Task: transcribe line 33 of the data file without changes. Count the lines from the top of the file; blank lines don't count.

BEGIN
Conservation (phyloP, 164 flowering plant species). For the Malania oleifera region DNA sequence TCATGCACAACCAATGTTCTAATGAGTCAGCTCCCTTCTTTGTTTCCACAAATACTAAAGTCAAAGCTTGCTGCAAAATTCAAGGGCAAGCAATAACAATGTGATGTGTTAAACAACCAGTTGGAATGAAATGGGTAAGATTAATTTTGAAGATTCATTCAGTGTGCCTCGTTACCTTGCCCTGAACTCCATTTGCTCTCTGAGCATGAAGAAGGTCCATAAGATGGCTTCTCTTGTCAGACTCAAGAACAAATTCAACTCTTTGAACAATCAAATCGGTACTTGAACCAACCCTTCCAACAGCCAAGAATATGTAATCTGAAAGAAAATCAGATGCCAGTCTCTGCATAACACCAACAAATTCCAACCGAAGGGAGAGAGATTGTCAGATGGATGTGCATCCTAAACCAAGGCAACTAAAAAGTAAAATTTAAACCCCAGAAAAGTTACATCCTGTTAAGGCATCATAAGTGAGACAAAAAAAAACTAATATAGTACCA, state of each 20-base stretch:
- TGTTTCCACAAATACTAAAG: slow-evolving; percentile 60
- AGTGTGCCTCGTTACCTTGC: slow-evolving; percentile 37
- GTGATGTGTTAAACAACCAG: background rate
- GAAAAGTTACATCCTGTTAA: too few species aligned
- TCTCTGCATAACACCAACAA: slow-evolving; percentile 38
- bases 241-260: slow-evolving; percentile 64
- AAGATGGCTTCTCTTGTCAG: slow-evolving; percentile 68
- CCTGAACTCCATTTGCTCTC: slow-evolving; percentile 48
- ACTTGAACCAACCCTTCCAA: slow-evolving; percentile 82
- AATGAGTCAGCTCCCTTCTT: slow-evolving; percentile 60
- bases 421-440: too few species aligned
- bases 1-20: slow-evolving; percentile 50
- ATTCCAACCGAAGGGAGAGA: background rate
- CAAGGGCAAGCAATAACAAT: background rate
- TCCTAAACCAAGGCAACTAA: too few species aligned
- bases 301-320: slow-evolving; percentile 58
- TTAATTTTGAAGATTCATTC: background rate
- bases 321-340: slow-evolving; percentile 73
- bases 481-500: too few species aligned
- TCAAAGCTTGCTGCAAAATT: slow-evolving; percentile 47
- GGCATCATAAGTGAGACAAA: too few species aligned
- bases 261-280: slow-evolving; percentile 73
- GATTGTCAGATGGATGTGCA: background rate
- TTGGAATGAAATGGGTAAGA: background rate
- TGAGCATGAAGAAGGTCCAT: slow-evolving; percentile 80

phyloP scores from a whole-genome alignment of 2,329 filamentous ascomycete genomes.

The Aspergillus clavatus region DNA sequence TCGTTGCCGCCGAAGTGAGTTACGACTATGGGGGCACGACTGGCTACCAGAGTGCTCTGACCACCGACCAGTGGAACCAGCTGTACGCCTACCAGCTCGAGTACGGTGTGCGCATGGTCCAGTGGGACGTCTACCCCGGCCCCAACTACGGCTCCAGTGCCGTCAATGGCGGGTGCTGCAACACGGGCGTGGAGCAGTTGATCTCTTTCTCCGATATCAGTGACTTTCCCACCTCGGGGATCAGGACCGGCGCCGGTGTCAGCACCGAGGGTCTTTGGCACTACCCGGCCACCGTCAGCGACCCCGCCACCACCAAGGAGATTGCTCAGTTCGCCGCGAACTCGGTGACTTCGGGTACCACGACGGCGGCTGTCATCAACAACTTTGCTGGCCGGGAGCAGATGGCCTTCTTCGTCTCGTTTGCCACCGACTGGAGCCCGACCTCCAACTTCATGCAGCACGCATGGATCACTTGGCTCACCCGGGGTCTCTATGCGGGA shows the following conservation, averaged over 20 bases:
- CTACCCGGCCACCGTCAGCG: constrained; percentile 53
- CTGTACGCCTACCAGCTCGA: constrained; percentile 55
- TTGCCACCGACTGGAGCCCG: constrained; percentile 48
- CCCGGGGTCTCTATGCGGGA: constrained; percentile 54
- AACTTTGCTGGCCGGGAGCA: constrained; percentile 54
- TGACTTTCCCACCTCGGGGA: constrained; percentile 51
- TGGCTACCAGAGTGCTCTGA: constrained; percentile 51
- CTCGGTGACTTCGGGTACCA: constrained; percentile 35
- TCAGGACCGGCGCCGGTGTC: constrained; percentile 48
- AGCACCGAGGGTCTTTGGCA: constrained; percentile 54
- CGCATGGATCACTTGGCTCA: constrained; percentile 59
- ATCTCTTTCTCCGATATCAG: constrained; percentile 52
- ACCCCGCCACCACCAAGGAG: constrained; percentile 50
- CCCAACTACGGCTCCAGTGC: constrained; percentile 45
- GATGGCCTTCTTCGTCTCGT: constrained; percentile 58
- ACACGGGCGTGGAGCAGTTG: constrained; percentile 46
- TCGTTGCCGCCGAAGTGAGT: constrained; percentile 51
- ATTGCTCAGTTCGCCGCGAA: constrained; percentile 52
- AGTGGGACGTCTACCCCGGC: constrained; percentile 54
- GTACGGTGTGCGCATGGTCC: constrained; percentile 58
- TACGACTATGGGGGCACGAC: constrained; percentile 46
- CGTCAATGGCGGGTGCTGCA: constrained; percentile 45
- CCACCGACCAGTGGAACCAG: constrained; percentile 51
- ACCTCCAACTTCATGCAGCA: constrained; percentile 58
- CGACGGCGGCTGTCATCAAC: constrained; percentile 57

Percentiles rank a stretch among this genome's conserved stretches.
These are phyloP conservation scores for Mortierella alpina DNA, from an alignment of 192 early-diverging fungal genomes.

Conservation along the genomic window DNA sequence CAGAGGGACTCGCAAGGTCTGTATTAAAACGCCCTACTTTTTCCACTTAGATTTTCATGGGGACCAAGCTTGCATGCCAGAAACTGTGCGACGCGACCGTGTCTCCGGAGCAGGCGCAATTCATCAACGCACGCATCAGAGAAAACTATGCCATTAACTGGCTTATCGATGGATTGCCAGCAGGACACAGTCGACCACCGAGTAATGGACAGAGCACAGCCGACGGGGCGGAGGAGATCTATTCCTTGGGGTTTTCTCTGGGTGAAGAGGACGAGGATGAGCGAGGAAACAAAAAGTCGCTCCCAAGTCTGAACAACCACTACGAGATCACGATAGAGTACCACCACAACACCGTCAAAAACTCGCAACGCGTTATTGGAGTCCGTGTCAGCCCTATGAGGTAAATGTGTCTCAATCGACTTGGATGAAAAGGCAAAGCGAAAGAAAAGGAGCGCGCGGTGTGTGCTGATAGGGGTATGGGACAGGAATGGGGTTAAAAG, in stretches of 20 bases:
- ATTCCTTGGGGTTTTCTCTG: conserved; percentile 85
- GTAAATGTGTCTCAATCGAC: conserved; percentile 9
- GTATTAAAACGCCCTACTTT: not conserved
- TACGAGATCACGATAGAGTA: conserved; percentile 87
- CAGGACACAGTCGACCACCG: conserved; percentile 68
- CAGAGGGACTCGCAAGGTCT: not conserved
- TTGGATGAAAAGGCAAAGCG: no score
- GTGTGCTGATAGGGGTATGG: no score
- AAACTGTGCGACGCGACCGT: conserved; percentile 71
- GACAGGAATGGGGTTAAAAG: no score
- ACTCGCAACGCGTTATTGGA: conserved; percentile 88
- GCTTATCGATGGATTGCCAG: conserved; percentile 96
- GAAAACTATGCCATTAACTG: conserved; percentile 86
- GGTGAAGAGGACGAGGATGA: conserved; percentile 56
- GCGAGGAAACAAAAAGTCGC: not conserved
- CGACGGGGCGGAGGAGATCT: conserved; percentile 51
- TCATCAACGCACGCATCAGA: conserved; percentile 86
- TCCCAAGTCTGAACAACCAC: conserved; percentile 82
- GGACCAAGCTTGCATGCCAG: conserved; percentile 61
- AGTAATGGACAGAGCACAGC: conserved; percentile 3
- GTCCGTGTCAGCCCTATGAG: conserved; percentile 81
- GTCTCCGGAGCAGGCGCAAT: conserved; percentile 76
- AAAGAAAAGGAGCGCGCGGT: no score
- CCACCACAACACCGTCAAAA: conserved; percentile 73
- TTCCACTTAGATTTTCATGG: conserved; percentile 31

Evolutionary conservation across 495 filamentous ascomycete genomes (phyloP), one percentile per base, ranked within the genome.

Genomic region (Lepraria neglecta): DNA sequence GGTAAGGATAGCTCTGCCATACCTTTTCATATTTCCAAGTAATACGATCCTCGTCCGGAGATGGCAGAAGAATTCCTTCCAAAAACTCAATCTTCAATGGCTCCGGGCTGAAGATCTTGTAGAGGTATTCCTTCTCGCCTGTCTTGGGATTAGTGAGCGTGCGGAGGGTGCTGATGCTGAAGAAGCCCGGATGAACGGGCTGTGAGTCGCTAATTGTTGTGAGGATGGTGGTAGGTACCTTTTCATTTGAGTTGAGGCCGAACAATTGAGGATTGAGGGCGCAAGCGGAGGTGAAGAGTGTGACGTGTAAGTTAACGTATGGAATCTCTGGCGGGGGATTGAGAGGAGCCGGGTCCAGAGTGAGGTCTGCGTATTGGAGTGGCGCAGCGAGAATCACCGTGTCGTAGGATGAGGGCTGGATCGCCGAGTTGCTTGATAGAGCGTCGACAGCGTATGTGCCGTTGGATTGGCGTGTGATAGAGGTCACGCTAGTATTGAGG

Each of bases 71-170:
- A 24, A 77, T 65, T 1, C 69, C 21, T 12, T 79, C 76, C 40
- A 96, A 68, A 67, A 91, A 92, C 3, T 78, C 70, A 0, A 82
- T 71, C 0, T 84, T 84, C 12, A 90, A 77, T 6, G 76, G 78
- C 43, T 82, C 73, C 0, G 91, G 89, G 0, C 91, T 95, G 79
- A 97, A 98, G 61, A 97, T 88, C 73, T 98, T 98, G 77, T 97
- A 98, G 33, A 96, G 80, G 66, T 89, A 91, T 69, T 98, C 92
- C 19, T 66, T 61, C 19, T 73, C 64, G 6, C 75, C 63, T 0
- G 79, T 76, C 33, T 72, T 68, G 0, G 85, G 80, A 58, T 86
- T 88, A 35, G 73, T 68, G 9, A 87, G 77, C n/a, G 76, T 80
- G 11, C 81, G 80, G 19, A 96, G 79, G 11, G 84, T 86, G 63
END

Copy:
- AACTTTGCTGGCCGGGAGCA: constrained; percentile 54